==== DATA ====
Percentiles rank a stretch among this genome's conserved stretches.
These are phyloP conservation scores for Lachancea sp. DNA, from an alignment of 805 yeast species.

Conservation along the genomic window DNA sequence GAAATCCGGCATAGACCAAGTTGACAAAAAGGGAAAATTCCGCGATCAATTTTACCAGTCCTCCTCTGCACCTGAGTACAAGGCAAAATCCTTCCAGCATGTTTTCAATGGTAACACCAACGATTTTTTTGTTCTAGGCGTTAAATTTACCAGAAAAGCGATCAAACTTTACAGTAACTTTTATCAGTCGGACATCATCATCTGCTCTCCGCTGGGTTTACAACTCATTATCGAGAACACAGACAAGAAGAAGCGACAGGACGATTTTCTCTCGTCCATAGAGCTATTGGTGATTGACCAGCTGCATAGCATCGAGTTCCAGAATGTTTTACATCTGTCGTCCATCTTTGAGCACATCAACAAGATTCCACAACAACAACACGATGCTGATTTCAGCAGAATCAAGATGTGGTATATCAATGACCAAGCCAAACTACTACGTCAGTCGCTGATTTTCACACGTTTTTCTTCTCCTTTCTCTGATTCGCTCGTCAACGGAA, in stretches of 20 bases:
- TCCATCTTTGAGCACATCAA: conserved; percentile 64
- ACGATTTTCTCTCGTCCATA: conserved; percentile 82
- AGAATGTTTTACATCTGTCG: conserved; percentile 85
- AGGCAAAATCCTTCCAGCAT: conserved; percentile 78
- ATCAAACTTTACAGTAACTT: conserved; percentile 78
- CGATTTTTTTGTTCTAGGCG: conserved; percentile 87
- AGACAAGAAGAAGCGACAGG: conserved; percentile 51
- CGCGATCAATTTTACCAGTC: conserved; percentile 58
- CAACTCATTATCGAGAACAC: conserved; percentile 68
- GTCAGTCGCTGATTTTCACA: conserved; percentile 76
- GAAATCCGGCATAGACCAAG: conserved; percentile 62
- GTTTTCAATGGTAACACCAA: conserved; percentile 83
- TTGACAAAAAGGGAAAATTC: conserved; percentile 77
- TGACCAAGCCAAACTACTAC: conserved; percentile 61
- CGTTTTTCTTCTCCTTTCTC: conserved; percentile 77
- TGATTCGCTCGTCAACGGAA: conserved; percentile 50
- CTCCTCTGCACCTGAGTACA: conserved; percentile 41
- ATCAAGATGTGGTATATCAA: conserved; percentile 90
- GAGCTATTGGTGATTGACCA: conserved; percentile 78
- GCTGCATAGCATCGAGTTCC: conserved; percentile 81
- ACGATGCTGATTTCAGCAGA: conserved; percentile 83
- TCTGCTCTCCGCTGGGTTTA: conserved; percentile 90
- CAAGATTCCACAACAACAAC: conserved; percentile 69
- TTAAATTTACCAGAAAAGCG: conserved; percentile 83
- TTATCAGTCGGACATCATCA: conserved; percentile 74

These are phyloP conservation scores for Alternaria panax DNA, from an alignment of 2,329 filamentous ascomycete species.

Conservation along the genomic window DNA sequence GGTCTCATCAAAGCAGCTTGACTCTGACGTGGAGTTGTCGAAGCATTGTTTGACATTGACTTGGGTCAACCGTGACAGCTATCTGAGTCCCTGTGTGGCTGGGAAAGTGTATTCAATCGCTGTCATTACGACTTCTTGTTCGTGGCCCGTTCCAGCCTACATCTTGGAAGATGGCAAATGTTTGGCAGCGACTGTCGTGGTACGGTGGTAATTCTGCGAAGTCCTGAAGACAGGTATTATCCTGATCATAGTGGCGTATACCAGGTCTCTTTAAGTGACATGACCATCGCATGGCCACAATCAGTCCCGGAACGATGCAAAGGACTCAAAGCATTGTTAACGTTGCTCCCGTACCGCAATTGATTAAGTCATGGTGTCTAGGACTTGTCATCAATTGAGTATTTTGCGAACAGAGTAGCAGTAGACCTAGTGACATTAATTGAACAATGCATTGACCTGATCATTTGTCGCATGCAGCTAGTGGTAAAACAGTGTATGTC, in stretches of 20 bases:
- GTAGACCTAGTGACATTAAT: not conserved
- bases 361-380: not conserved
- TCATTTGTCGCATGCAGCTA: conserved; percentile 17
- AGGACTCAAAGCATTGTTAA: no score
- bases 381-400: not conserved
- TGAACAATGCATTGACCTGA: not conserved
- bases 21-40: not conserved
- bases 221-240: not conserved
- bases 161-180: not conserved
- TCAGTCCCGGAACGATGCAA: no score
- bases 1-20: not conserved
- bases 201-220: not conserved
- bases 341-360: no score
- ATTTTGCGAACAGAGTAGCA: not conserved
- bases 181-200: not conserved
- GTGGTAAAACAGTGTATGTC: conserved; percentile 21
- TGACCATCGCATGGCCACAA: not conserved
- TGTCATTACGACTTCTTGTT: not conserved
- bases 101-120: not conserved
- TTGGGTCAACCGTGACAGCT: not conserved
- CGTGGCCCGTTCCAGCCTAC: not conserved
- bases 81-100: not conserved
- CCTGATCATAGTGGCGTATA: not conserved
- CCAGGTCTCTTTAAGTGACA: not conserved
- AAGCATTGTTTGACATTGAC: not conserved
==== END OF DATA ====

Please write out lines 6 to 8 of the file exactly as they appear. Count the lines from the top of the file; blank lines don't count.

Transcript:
- AGAATGTTTTACATCTGTCG: conserved; percentile 85
- AGGCAAAATCCTTCCAGCAT: conserved; percentile 78
- ATCAAACTTTACAGTAACTT: conserved; percentile 78